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Meet the Parents (2000)

PG-13 | | Comedy, Romance | 6 October 2000 (USA)
Trailer
2:42 | Trailer
Male nurse Greg Focker meets his girlfriend's parents before proposing, but her suspicious father is every date's worst nightmare.

Director:

Jay Roach
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Popularity
3,005 ( 827)
Nominated for 1 Oscar. Another 7 wins & 14 nominations. See more awards »

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Cast

Cast overview, first billed only:
Robert De Niro ... Jack Byrnes
Ben Stiller ... Greg Focker
Teri Polo ... Pam Byrnes
Blythe Danner ... Dina Byrnes
Nicole DeHuff ... Deborah Byrnes
Jon Abrahams ... Denny Byrnes
Owen Wilson ... Kevin Rawley
James Rebhorn ... Dr. Larry Banks
Tom McCarthy ... Dr. Bob Banks (as Thomas McCarthy)
Phyllis George ... Linda Banks
Kali Rocha ... Atlantic American Flight Attendant
Bernie Sheredy ... Norm the Interrogator
Judah Friedlander ... Pharmacy Clerk
Peter Bartlett ... Animal Shelter Worker
John Elsen ... Chicago Airport Security
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Storyline

A Jewish male nurse plans to ask his live-in girl friend to marry him. However, he learns that her strict father expects to be asked for his daughter's hand before she can accept. Thus begins the visit from Hell as the two travel to meet Mom and Dad, who turns out to be former CIA with a lie detector in the basement. Coincidentally, a sister also has announced her wedding to a young doctor. Of course everything that can go wrong, does, including the disappearance of Dad's beloved Himalayan cat, Jinxie. Written by John Sacksteder <jsackste@bellsouth.net>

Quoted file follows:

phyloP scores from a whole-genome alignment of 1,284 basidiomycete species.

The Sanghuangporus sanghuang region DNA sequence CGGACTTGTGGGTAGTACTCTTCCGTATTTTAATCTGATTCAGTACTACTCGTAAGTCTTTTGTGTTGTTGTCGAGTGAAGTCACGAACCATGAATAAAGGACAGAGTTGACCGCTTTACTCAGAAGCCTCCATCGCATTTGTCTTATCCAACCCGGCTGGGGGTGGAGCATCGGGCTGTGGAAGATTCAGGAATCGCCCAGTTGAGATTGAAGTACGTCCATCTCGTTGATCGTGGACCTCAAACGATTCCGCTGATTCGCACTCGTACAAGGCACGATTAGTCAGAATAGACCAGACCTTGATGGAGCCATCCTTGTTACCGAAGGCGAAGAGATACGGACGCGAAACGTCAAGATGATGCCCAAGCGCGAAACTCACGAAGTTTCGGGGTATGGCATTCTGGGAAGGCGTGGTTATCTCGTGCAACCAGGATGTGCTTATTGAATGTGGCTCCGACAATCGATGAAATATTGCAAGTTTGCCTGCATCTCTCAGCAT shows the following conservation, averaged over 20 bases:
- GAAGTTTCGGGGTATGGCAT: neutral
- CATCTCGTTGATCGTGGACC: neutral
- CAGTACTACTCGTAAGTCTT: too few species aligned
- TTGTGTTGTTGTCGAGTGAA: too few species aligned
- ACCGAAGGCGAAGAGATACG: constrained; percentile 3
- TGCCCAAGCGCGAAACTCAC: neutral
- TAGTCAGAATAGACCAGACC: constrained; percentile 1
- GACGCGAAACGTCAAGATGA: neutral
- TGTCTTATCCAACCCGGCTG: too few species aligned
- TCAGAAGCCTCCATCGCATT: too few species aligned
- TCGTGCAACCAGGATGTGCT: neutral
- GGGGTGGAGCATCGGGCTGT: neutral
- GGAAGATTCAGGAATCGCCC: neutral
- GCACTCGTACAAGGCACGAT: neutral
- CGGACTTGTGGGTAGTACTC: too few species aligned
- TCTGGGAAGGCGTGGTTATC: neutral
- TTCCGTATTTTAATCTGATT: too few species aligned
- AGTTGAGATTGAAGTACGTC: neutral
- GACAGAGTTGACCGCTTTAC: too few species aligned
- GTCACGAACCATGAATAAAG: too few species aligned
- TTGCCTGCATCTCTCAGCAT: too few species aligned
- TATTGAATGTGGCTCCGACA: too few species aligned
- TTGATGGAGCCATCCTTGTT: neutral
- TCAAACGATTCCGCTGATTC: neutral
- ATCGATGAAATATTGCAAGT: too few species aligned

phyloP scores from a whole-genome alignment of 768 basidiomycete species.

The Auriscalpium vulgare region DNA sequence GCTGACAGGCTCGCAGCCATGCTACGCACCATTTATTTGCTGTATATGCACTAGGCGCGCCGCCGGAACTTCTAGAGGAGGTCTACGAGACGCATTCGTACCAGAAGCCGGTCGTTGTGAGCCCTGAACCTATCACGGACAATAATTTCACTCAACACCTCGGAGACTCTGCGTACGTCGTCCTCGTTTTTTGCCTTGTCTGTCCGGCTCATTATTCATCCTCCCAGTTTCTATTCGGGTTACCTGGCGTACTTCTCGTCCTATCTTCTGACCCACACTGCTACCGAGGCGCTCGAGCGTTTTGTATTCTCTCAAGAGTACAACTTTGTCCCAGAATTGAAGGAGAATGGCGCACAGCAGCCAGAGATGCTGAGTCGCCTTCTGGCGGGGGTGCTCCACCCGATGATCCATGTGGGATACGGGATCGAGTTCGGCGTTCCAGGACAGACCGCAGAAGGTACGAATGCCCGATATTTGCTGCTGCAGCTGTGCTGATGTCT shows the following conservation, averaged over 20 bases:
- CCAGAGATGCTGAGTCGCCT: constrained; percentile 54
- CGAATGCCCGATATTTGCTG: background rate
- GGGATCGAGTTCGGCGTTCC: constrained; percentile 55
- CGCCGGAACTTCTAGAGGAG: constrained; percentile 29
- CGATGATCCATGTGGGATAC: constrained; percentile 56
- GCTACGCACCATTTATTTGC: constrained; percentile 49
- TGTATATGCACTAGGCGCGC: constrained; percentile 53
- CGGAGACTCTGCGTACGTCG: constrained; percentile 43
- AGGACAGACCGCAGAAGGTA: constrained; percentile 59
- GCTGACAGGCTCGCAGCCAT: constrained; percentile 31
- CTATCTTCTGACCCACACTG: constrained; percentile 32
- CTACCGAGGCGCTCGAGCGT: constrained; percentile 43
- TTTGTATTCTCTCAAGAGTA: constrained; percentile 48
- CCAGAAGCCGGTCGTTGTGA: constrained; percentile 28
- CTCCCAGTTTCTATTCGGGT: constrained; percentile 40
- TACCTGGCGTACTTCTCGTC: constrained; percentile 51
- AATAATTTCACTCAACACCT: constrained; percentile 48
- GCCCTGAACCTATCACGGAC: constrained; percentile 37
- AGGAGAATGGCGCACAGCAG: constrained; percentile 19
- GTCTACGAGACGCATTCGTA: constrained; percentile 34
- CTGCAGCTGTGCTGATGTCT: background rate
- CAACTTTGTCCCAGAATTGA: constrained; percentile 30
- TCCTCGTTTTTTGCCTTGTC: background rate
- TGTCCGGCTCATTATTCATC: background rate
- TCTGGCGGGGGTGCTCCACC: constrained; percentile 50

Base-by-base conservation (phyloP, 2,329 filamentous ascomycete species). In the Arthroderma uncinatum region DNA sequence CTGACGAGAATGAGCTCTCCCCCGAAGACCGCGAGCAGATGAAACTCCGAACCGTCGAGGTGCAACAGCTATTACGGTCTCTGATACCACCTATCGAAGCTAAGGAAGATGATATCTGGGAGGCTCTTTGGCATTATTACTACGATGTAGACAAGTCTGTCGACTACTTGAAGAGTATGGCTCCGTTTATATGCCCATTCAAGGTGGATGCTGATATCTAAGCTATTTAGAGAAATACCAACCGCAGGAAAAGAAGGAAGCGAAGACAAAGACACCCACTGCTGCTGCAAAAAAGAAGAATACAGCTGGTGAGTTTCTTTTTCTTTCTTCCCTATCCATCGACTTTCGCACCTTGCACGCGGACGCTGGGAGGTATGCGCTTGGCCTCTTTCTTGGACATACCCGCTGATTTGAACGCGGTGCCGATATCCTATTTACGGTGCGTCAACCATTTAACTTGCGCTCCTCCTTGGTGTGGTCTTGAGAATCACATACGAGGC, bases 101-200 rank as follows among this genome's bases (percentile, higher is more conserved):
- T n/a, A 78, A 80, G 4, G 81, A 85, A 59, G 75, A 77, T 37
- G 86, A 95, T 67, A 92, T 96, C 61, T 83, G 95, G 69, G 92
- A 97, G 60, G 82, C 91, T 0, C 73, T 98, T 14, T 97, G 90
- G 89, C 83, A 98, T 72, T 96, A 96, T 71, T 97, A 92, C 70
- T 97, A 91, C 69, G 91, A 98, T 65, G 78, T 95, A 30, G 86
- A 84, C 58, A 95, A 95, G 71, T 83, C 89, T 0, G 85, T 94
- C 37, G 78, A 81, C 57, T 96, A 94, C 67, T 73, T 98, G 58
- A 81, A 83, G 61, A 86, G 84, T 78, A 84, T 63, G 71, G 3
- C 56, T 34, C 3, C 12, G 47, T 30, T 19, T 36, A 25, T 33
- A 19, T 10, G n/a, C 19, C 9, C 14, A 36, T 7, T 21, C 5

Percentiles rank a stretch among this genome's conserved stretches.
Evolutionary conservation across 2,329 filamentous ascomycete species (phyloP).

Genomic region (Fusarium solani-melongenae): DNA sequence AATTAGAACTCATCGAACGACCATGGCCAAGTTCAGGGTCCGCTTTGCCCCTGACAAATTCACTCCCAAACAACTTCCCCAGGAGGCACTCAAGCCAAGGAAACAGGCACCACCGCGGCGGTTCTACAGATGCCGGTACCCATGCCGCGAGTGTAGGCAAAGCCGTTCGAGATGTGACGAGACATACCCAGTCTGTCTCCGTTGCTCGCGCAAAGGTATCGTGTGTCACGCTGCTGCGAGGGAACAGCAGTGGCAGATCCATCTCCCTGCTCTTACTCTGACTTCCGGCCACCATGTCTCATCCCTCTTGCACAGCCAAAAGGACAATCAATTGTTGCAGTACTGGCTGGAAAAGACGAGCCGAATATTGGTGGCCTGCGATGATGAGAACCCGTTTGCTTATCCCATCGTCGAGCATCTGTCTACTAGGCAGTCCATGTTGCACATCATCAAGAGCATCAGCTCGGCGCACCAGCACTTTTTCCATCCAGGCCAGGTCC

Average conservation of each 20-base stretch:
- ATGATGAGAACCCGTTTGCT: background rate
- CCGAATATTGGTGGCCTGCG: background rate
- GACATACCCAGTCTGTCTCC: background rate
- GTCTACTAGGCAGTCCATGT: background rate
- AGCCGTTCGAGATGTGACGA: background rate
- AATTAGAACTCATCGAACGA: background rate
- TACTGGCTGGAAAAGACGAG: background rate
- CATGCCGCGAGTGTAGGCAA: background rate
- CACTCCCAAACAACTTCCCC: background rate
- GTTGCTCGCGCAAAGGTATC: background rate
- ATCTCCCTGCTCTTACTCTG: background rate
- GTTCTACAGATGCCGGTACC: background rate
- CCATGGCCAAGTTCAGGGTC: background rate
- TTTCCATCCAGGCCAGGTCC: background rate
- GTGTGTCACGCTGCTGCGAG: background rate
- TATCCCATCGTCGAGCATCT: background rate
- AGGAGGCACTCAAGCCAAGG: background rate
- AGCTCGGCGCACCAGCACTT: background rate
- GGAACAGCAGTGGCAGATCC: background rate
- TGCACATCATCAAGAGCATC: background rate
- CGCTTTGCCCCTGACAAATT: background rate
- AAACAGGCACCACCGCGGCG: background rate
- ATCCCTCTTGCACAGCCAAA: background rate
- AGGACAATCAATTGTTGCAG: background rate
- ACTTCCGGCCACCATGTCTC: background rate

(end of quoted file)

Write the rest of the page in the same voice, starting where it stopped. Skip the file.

Plot Summary | Add Synopsis

Taglines:

First comes love. Then comes the interrogation. See more »

Genres:

Comedy | Romance

Motion Picture Rating (MPAA)

Rated PG-13 for sexual content, drug references and language | See all certifications »

Parents Guide:

View content advisory »
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Did You Know?

Trivia

Second film of Ben Stiller with a character name Norm-the interrogating offficer at the airport, first was, Theres Something About Mary (1998), in which Tucker (fake architect) real name is Norm, a pizza delivery guy (Lee Evans), both characters have a hostile conversation with Stiller's character. See more »

Goofs

When Greg goes to use the toilet and finds the cat in there, he turns the light on and off and the switch makes a clicking sound but the switch isn't flipped. See more »

Quotes

Greg Focker: Oh, oh check my pulse on this one, Jack. Do I think you're a psycho? Yes.
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Crazy Credits

During the opening logos, the singers in the theme music are lyrically commenting "Look at the light coming out of the earth" during the Universal logo, and "Look at the boy sitting on the moon" during the Dreamworks logo. See more »

Alternate Versions

The airline version contains some slight modifications to the scene where Greg is on the airplane to leave for home towards the end of the film. In particular, the shot where Greg pushes the flight attendant away as she tries to take his bag is cut. See more »

Connections

Featured in 2001 MTV Movie Awards (2001) See more »

Soundtracks

Poor Me
Written by Fats Domino (as Antoine Fats Domino) and David Bartholomew (as Dave Bartholomew)
Performed by Randy Newman
Randy Newman appears courtesy of DreamWorks Records
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User Reviews

 
If you hate cats Robert De Niro will kick your butt
5 January 2014 | by rooprectSee all my reviews